A properly installed, age-appropriate child restraint can protect a child much better in a crash than a safety belt alone. LATCH, which stands for Lower Anchors and Tethers for Children, is intended to make it easier for caregivers to install child restraints properly. Child restraints installed with LATCH are more likely to be put in correctly than restraints installed using the vehicle safety belt, IIHS research has shown.
Even with LATCH, installation errors are common. The Institute’s ratings are based on key ease-of-use criteria that have been shown to minimize mistakes.
When IIHS began its booster seat ratings in 2008, most models failed to consistently provide good belt fit — the main purpose of a booster. This year, all new models evaluated by the Institute provide good or acceptable fit for typical 4 to 8 year-olds in most cars, minivans or SUVs.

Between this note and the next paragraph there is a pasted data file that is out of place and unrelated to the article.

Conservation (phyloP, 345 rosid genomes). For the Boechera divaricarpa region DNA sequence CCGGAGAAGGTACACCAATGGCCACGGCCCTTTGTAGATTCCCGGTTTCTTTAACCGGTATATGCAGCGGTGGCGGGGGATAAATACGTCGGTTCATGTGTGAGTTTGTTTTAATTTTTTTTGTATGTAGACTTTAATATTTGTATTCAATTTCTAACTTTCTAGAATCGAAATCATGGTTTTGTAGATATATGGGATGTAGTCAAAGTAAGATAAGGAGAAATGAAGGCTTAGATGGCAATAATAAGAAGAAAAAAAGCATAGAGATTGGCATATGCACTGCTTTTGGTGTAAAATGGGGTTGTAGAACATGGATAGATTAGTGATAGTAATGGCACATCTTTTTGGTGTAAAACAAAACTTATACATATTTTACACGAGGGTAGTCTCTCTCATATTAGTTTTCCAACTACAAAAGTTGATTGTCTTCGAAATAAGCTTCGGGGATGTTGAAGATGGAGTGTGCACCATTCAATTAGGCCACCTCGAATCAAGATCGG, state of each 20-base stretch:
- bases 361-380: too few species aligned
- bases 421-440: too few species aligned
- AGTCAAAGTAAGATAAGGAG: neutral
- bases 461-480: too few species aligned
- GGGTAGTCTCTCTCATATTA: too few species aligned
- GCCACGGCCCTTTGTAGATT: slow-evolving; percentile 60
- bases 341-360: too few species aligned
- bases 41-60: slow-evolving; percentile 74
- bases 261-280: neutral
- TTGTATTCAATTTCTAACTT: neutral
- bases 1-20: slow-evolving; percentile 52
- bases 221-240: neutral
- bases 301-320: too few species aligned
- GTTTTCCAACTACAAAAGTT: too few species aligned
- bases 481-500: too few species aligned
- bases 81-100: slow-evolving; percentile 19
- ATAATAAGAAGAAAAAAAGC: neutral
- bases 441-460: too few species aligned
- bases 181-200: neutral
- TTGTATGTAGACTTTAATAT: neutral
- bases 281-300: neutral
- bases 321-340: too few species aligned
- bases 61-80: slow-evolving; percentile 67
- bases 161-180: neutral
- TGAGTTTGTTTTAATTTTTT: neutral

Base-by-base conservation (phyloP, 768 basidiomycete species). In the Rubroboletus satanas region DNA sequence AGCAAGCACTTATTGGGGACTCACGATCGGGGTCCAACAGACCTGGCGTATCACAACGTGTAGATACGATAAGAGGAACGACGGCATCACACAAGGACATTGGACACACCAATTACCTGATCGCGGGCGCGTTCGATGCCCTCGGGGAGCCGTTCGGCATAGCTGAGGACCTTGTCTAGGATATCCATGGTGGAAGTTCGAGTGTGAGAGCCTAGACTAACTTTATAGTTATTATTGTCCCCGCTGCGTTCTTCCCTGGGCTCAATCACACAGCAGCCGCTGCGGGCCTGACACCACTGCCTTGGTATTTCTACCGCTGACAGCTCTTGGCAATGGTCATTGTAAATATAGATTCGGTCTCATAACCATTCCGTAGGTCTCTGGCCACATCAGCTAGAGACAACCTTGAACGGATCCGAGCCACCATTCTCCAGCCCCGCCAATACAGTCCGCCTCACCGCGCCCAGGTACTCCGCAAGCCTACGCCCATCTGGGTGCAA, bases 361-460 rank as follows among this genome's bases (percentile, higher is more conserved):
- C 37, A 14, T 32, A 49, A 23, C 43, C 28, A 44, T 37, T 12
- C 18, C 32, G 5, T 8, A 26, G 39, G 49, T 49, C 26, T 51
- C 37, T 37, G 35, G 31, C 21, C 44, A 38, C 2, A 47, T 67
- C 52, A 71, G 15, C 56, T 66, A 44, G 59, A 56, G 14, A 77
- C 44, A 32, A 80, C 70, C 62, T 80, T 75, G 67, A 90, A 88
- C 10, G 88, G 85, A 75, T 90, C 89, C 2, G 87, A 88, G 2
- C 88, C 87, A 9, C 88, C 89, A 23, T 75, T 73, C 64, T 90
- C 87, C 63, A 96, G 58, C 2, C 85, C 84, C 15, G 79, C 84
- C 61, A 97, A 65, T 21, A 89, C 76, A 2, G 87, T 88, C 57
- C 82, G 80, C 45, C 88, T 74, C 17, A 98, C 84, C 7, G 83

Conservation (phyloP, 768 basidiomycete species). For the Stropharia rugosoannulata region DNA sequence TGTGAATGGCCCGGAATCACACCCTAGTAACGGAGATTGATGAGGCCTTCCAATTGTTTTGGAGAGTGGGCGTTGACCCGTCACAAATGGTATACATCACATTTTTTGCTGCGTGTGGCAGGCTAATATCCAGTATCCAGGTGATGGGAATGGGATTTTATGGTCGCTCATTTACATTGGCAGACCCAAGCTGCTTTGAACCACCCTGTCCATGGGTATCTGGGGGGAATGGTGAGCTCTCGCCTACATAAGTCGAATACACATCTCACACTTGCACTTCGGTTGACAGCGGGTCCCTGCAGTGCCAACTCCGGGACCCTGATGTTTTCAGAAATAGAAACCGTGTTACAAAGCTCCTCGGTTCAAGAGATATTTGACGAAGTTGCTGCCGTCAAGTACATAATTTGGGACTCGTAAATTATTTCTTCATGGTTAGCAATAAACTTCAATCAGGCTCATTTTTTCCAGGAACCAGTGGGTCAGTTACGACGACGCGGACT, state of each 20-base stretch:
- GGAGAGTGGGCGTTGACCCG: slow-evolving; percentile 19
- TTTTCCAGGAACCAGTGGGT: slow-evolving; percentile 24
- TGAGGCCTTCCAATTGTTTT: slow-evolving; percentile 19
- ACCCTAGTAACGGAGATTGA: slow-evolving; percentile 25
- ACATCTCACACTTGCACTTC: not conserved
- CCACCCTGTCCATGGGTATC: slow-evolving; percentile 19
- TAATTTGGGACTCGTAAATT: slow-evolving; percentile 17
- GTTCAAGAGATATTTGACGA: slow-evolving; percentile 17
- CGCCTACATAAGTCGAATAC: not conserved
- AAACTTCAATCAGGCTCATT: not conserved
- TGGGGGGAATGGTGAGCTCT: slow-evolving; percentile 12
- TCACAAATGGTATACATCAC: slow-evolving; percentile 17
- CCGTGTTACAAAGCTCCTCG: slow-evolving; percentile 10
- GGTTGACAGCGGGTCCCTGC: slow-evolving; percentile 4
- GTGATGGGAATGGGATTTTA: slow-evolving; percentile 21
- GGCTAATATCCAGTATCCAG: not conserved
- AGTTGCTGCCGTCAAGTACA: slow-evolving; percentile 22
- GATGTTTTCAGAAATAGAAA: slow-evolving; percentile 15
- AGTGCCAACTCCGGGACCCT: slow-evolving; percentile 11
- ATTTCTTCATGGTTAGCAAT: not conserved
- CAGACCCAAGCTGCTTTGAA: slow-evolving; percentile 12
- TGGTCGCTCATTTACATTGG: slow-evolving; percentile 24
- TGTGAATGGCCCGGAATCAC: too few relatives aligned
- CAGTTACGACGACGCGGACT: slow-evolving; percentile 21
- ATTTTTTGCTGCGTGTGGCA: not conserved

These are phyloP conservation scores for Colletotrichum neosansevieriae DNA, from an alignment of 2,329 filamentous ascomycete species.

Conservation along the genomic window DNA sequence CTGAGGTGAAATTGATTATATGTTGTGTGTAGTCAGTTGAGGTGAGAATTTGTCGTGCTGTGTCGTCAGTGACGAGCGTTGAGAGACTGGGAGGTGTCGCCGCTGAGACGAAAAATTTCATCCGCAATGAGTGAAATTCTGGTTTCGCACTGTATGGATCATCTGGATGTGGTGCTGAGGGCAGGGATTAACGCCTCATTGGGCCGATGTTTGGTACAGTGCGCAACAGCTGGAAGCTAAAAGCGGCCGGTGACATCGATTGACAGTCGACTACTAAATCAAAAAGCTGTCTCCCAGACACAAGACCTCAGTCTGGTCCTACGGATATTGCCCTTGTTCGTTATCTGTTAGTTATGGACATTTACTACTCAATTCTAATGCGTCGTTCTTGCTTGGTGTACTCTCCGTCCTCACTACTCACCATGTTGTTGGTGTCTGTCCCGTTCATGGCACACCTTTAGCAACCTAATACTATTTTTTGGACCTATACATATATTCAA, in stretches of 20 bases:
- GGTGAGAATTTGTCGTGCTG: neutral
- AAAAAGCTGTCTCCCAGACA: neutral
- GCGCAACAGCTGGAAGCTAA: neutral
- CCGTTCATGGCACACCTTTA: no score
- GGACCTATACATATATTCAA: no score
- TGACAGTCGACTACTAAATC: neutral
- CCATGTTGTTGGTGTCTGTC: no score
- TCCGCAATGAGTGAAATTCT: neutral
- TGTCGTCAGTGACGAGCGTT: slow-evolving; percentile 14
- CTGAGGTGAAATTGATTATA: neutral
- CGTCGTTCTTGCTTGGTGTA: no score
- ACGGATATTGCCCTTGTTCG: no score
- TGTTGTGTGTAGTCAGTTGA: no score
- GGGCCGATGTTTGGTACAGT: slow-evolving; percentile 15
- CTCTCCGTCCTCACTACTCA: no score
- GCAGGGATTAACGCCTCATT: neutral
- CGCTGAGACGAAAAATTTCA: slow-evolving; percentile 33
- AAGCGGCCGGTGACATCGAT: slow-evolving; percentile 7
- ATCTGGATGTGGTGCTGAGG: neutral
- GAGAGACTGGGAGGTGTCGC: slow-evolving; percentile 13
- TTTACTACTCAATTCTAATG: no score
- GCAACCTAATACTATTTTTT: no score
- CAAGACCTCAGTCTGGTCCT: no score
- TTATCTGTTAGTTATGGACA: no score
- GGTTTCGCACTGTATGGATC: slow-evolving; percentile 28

Out of 23 new models evaluated, 20 earn the highest rating of BEST BET, meaning they are likely to provide good fit for a 4- to 8-year-old child in almost any car, minivan or SUV. Another three models are rated GOOD BETs, meaning they provide acceptable fit in most vehicles. There are no new models in the Not Recommended category, nor are there any with the Check Fit designation, which identifies seats that may work for some children in some vehicles.
Available to view for the first time, fans of everyone’s favourite construction hero Bob the Builder; can now take a first look at the exciting content from the brand new series featuring an all-new look and first-class celebrity voice cast. The new trailer will be available to watch on the Bob the Builder YouTube Channel today.